Since the firm has previously suggested, Intel has redesigned its own 8th-generation chips to make them more resistant to Meltdown and yet another version of Spectre in a hardware level.
Intel’s CEO Brian Krzanich claims the re-engineered 8th-gen Coffee Lake — along with Xeon — CPUs using baked-in protection in the silicon level will begin to send in the second half of the season. That is what he promised in a sales call back in January, and now we have heard more about these strategies.
Krzanich explained the new incorporated defenses would fight Meltdown and Spectre Variant 2, though as expected, software patches will nevertheless be required for all these new chips to fight Spectre Variant 1. Really, as we have heard before, we might need to await all-new, 9th-gen processors to the tiniest bugbear to be dealt with in a hardware level…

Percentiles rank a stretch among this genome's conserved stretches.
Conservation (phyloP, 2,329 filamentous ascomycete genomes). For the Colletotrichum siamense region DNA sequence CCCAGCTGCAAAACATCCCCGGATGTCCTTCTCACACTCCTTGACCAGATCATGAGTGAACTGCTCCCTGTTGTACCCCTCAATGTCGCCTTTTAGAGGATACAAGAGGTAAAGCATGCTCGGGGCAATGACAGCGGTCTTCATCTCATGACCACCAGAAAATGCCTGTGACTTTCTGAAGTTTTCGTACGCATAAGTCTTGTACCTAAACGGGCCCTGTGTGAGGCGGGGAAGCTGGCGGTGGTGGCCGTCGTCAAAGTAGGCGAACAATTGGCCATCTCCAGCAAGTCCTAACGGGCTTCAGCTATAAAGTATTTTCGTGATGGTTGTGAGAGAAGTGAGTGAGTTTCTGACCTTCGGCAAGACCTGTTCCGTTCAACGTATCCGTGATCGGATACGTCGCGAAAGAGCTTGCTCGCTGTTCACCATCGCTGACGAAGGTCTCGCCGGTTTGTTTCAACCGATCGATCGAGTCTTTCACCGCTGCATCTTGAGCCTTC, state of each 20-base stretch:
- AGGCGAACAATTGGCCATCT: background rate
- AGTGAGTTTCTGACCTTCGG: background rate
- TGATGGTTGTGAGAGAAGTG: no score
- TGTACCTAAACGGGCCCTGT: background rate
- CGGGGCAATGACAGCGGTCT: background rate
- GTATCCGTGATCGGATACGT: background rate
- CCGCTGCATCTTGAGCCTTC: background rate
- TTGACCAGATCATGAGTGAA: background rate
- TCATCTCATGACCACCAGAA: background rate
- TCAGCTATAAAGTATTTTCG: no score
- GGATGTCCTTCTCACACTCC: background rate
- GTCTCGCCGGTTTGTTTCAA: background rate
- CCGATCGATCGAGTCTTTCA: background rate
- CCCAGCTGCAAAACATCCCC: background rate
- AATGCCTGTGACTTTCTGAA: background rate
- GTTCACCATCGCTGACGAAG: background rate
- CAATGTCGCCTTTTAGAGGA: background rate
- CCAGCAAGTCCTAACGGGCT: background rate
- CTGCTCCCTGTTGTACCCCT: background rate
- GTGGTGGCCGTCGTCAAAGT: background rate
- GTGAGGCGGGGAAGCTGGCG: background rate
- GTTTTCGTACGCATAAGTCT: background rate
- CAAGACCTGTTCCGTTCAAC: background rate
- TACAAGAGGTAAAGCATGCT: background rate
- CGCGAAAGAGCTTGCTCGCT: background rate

So what exactly was done within these chips to include security from these types of vulnerabilities? Intel has redesigned the chips to include new security in the shape of partitioning.
Krzanich describes: “Think about the partitioning as further ‘protective walls’ between programs and user privilege levels to make an obstacle for poor actors”
Intel’s chief executive reminded us that the firm has released revamped microcode upgrades for 100 percent of its products found in the previous five decades (i.e. return to and including Haswell, since we watched a few months back).
Those fixes may nevertheless take their time coming into your machine, however, since Intel sends them to producers, who then need to deploy the upgrades. Although, Microsoft is committing a helping hand, also.